Contaminant level in one of Port’s wells exceeds recommended maximum level

Contaminant level in one of Port’s wells exceeds recommended maximum level

The Port Washington Water District listed 1.9 parts per billion as the highest detected level for 1,4-dioxane contamination in its 2018 Water Quality Report released last Wednesday.

A maximum contamination level of 1 part per billion was recommended by the state Drinking Water Quality Council in December, but no federal or state regulation has been set.

The contamination level of 1.9 parts per billion was the highest level of contamination found in any of the district’s wells and is a result of testing the well directly. Port’s drinking water is produced from a blend of Port’s wells to supply water that is less than 1 part per billion, according to Superintendent Paul Granger.

Due to the lack of regulation, the water district follows a state guideline to not exceed 35 parts per billion for 1,4-dioxane that is nonenforceable but based on current health information.

The Environmental Protection Agency classifies 1,4-dioxane as “likely to be carcinogenic to humans” through all routes of exposure. Animal studies resulted in increased tumors in the gall bladder, liver and nasal cavity after exposure to the contaminant, according to the federal agency.

Granger said he believes the contaminant represents a minimal risk and one would need to be exposed chronically for a long period of time, but the district is taking a conservative approach and working to control and minimize exposure.

The contaminant entered the environment through its use as a solvent and in textile processing, printing processes and detergent preparations, the water district’s report said. 

A field study to treat 1,4-dioxane in the district’s three wells in Christopher Morley Park in Roslyn is expected to begin in the summer or late spring, David Brackett, chairman of the water district’s board of commissioners, said in an interview last month.

Granger said the district is already conducting bench testing in which water samples are sent to the wellhead manufacturer’s lab to analyze, which is a precursor to the field study. Results from the field study will be used to design the district’s treatment plan.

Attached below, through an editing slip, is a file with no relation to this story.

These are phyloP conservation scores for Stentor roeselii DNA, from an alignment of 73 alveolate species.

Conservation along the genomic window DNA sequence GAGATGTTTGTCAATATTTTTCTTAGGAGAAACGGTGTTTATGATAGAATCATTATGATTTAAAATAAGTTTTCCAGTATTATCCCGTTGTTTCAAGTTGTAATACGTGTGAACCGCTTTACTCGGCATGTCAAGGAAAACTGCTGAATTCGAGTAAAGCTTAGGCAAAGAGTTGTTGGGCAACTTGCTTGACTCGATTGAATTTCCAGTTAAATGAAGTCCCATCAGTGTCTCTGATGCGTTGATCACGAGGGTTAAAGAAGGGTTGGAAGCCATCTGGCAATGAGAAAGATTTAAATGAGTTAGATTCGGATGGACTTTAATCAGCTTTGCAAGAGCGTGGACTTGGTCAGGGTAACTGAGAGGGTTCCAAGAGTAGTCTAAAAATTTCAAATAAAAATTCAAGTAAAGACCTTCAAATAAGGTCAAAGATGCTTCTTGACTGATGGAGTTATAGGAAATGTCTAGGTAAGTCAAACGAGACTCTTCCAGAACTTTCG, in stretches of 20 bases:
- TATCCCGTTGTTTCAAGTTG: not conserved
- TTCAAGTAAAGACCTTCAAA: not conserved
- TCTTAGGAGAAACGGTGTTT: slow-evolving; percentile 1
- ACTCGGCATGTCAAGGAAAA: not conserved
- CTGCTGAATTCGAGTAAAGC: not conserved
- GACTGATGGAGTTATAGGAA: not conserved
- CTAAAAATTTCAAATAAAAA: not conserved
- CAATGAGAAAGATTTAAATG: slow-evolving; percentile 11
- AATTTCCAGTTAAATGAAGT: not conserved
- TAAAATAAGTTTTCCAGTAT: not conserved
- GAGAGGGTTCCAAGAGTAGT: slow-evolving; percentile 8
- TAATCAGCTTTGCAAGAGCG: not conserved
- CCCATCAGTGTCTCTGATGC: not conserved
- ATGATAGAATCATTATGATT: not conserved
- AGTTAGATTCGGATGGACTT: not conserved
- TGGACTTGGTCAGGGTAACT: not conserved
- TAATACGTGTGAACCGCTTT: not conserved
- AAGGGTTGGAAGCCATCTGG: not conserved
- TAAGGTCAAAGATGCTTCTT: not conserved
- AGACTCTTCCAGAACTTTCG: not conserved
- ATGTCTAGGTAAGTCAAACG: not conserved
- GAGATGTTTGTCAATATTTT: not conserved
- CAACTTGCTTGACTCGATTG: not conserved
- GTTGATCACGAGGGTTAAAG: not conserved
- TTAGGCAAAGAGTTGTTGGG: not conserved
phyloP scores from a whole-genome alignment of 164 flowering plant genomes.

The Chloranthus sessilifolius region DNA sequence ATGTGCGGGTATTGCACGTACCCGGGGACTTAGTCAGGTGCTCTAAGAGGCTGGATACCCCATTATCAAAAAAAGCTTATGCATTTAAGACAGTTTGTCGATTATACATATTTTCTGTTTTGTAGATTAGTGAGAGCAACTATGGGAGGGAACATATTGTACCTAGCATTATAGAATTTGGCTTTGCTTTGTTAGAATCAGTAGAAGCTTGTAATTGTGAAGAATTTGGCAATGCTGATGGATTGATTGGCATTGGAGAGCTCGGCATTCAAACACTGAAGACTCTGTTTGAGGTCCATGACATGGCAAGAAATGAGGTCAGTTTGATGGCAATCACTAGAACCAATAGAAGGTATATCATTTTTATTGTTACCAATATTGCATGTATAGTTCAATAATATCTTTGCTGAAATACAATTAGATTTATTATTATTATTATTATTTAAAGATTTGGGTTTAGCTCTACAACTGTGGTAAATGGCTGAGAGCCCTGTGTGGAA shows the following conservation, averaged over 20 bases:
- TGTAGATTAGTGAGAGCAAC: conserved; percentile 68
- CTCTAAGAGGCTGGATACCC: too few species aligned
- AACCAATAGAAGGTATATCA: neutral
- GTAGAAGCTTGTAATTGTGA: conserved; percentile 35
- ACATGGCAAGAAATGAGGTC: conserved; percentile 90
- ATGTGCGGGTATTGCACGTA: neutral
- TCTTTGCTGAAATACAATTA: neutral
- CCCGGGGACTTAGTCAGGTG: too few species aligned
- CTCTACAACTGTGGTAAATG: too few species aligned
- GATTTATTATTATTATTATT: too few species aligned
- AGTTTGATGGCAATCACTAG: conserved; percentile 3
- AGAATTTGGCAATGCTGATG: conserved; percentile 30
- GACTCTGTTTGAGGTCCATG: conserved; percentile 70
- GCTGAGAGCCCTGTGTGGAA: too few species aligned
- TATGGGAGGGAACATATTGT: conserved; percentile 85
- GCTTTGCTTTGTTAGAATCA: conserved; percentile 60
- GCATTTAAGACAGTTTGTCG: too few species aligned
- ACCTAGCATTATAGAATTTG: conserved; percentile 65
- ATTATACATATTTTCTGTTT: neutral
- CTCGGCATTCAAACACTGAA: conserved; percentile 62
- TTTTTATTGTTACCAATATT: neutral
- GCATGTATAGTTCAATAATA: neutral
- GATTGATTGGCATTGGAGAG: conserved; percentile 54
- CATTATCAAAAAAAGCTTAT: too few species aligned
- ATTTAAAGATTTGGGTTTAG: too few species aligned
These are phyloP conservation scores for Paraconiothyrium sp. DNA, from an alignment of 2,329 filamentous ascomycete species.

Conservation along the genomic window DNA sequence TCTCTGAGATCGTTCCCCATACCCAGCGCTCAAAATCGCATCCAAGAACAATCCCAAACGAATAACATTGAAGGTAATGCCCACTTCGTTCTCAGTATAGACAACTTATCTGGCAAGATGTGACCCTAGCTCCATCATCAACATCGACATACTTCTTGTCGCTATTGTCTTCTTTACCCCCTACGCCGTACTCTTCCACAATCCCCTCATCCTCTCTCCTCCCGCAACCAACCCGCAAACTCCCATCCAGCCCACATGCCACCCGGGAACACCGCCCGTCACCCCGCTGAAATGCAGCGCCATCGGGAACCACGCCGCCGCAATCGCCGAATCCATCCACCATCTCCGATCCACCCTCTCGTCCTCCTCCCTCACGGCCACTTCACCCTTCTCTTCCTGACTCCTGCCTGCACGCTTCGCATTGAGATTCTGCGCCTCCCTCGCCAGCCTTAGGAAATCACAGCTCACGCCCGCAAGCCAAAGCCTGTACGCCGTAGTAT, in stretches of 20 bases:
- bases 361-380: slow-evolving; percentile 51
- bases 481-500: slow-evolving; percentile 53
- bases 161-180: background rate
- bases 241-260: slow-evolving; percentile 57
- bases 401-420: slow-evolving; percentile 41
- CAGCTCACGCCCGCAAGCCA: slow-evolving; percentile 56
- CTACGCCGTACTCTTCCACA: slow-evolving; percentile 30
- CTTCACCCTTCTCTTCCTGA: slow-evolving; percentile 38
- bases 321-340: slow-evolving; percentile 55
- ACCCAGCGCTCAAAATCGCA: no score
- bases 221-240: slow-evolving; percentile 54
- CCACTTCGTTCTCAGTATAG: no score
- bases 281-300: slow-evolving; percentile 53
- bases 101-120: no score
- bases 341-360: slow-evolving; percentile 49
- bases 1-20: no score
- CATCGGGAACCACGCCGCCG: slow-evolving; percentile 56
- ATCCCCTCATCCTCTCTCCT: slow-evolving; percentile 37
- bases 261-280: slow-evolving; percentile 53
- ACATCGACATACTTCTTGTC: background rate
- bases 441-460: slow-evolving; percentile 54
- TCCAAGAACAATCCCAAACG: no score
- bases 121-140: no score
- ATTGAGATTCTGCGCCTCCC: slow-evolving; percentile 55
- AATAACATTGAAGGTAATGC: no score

Brackett said the water district began exploring a treatment system over a year ago “when 1,4-dioxane hit everyone’s radar screen.”

The district tries to stay ahead of the curve and wanted to test the treatment before everyone is scrambling for the system, which is available from only a limited number of manufacturers, the chairman said.

He said two of the district’s wells in Morley Park tested below what the district projects the adopted maximum contaminant level to be and the third slightly higher, but the latter is used sparingly by the district.

The purification technology currently used on the district’s wells does not treat for 1,4-dioxane, while the incoming technology is not suitable to treat any contaminant besides 1,4-dioxane. Therefore, the two systems will need to run simultaneously.  

Brackett said that after both systems run in conjunction with one another, the district will conduct onsite testing to confirm that the 1,4-dioxane treatment does not have any adverse effects on the treatment of other contaminants.

The Port Washington Water District contracted D&B Engineers and Architects, a New York-based environmental engineering and architectural company, for the work and will pay an amount that is not to exceed $74,100, according to minutes from the March meeting of the district’s Board of Commissioners. 

Christopher Morley Park is also home to a well owned by the Roslyn Water District, Brackett said.

According to the Port Washington Water District’s website, the district drilled two wells in Christopher Morley Park in the late 1960s. The wells were built outside the Cow Neck Peninsula, where Port Washington is located, to ensure that Port’s drinking supply is not affected by saltwater intrusion.

The website says the Christopher Morley Park wells now account for two-thirds of the district’s water supply.

The 2018 Water Quality report is available on the district’s website and will be mailed to all of the district’s 30,000 water consumers in the villages of Manorhaven, Baxter Estates, Port Washington North, Flower Hill, Plandome Manor and portions of Manhasset.

The report said the water district conducts 13,300 tests on the drinking water each year and samples are collectively analyzed for more than 140 different parameters.

The tests are also performed by a third-party testing facility and examined by the Nassau County Department of Health, which the water district said repeatedly confirms “that the water being delivered to homes and businesses meets and surpasses all drinking water standards currently established by federal, state and local regulators.”

Many of the other contaminants found in the drinking supply are naturally occurring, such as calcium, iron and magnesium.

The Port Washington Water District will host a meeting for the community where it will provide a comprehensive water presentation and field questions on May 15 at 7 p.m. at Protection Fire Engine Company at 14 S. Washington St. in Port Washington.

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